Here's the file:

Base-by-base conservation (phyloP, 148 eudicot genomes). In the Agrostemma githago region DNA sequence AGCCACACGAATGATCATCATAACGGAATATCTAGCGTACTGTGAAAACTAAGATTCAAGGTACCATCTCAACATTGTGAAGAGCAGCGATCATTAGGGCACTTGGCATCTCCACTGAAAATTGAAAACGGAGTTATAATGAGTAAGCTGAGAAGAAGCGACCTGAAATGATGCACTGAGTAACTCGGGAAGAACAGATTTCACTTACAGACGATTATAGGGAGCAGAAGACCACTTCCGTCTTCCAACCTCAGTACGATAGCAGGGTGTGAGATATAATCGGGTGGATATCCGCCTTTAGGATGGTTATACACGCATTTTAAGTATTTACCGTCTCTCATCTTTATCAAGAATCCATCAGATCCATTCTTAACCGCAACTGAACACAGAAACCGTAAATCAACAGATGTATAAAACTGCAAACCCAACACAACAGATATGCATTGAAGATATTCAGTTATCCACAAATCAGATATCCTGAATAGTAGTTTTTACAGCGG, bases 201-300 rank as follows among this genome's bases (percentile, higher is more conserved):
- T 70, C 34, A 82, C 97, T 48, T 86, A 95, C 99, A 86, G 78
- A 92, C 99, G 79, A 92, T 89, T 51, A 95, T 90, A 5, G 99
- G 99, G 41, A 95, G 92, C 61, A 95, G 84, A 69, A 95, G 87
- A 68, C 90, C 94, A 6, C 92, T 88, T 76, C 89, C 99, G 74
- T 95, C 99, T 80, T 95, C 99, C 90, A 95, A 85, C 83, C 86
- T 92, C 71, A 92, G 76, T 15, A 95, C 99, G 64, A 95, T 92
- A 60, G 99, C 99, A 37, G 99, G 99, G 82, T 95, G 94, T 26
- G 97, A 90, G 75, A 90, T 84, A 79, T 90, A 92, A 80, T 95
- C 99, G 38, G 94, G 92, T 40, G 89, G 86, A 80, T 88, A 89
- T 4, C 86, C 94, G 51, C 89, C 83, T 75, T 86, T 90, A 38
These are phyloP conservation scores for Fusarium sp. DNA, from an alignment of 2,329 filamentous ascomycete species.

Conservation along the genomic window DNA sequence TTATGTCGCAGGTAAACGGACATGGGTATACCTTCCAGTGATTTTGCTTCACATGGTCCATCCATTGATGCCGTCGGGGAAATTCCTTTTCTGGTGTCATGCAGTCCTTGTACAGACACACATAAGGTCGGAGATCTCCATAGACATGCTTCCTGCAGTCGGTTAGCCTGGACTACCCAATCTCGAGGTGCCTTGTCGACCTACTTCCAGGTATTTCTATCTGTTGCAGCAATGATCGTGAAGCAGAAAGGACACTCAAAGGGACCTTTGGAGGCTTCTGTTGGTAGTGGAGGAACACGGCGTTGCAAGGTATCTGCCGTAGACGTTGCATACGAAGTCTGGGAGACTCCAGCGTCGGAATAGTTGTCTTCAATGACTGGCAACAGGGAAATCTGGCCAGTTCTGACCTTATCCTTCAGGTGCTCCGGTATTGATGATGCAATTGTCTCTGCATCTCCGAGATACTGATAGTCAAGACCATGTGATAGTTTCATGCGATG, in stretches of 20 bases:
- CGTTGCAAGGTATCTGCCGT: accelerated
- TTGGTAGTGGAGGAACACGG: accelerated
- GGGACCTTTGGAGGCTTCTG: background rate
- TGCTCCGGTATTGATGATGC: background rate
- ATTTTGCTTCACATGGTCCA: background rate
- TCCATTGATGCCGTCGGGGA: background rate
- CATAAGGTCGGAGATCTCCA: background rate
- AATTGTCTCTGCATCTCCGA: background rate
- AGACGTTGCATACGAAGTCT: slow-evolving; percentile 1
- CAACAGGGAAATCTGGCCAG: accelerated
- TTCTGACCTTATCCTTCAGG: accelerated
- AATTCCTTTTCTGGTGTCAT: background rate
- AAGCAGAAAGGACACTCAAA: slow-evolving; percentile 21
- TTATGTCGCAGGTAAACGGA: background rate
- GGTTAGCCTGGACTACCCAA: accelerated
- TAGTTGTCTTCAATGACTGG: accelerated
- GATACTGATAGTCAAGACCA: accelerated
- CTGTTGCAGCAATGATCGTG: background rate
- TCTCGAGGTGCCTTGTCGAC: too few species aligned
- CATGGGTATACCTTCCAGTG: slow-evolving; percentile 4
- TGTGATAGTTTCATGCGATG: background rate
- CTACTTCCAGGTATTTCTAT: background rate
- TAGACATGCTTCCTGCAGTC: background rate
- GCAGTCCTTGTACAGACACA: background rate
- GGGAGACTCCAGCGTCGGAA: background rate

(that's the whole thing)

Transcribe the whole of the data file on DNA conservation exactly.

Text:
Base-by-base conservation (phyloP, 148 eudicot genomes). In the Agrostemma githago region DNA sequence AGCCACACGAATGATCATCATAACGGAATATCTAGCGTACTGTGAAAACTAAGATTCAAGGTACCATCTCAACATTGTGAAGAGCAGCGATCATTAGGGCACTTGGCATCTCCACTGAAAATTGAAAACGGAGTTATAATGAGTAAGCTGAGAAGAAGCGACCTGAAATGATGCACTGAGTAACTCGGGAAGAACAGATTTCACTTACAGACGATTATAGGGAGCAGAAGACCACTTCCGTCTTCCAACCTCAGTACGATAGCAGGGTGTGAGATATAATCGGGTGGATATCCGCCTTTAGGATGGTTATACACGCATTTTAAGTATTTACCGTCTCTCATCTTTATCAAGAATCCATCAGATCCATTCTTAACCGCAACTGAACACAGAAACCGTAAATCAACAGATGTATAAAACTGCAAACCCAACACAACAGATATGCATTGAAGATATTCAGTTATCCACAAATCAGATATCCTGAATAGTAGTTTTTACAGCGG, bases 201-300 rank as follows among this genome's bases (percentile, higher is more conserved):
- T 70, C 34, A 82, C 97, T 48, T 86, A 95, C 99, A 86, G 78
- A 92, C 99, G 79, A 92, T 89, T 51, A 95, T 90, A 5, G 99
- G 99, G 41, A 95, G 92, C 61, A 95, G 84, A 69, A 95, G 87
- A 68, C 90, C 94, A 6, C 92, T 88, T 76, C 89, C 99, G 74
- T 95, C 99, T 80, T 95, C 99, C 90, A 95, A 85, C 83, C 86
- T 92, C 71, A 92, G 76, T 15, A 95, C 99, G 64, A 95, T 92
- A 60, G 99, C 99, A 37, G 99, G 99, G 82, T 95, G 94, T 26
- G 97, A 90, G 75, A 90, T 84, A 79, T 90, A 92, A 80, T 95
- C 99, G 38, G 94, G 92, T 40, G 89, G 86, A 80, T 88, A 89
- T 4, C 86, C 94, G 51, C 89, C 83, T 75, T 86, T 90, A 38
These are phyloP conservation scores for Fusarium sp. DNA, from an alignment of 2,329 filamentous ascomycete species.

Conservation along the genomic window DNA sequence TTATGTCGCAGGTAAACGGACATGGGTATACCTTCCAGTGATTTTGCTTCACATGGTCCATCCATTGATGCCGTCGGGGAAATTCCTTTTCTGGTGTCATGCAGTCCTTGTACAGACACACATAAGGTCGGAGATCTCCATAGACATGCTTCCTGCAGTCGGTTAGCCTGGACTACCCAATCTCGAGGTGCCTTGTCGACCTACTTCCAGGTATTTCTATCTGTTGCAGCAATGATCGTGAAGCAGAAAGGACACTCAAAGGGACCTTTGGAGGCTTCTGTTGGTAGTGGAGGAACACGGCGTTGCAAGGTATCTGCCGTAGACGTTGCATACGAAGTCTGGGAGACTCCAGCGTCGGAATAGTTGTCTTCAATGACTGGCAACAGGGAAATCTGGCCAGTTCTGACCTTATCCTTCAGGTGCTCCGGTATTGATGATGCAATTGTCTCTGCATCTCCGAGATACTGATAGTCAAGACCATGTGATAGTTTCATGCGATG, in stretches of 20 bases:
- CGTTGCAAGGTATCTGCCGT: accelerated
- TTGGTAGTGGAGGAACACGG: accelerated
- GGGACCTTTGGAGGCTTCTG: background rate
- TGCTCCGGTATTGATGATGC: background rate
- ATTTTGCTTCACATGGTCCA: background rate
- TCCATTGATGCCGTCGGGGA: background rate
- CATAAGGTCGGAGATCTCCA: background rate
- AATTGTCTCTGCATCTCCGA: background rate
- AGACGTTGCATACGAAGTCT: slow-evolving; percentile 1
- CAACAGGGAAATCTGGCCAG: accelerated
- TTCTGACCTTATCCTTCAGG: accelerated
- AATTCCTTTTCTGGTGTCAT: background rate
- AAGCAGAAAGGACACTCAAA: slow-evolving; percentile 21
- TTATGTCGCAGGTAAACGGA: background rate
- GGTTAGCCTGGACTACCCAA: accelerated
- TAGTTGTCTTCAATGACTGG: accelerated
- GATACTGATAGTCAAGACCA: accelerated
- CTGTTGCAGCAATGATCGTG: background rate
- TCTCGAGGTGCCTTGTCGAC: too few species aligned
- CATGGGTATACCTTCCAGTG: slow-evolving; percentile 4
- TGTGATAGTTTCATGCGATG: background rate
- CTACTTCCAGGTATTTCTAT: background rate
- TAGACATGCTTCCTGCAGTC: background rate
- GCAGTCCTTGTACAGACACA: background rate
- GGGAGACTCCAGCGTCGGAA: background rate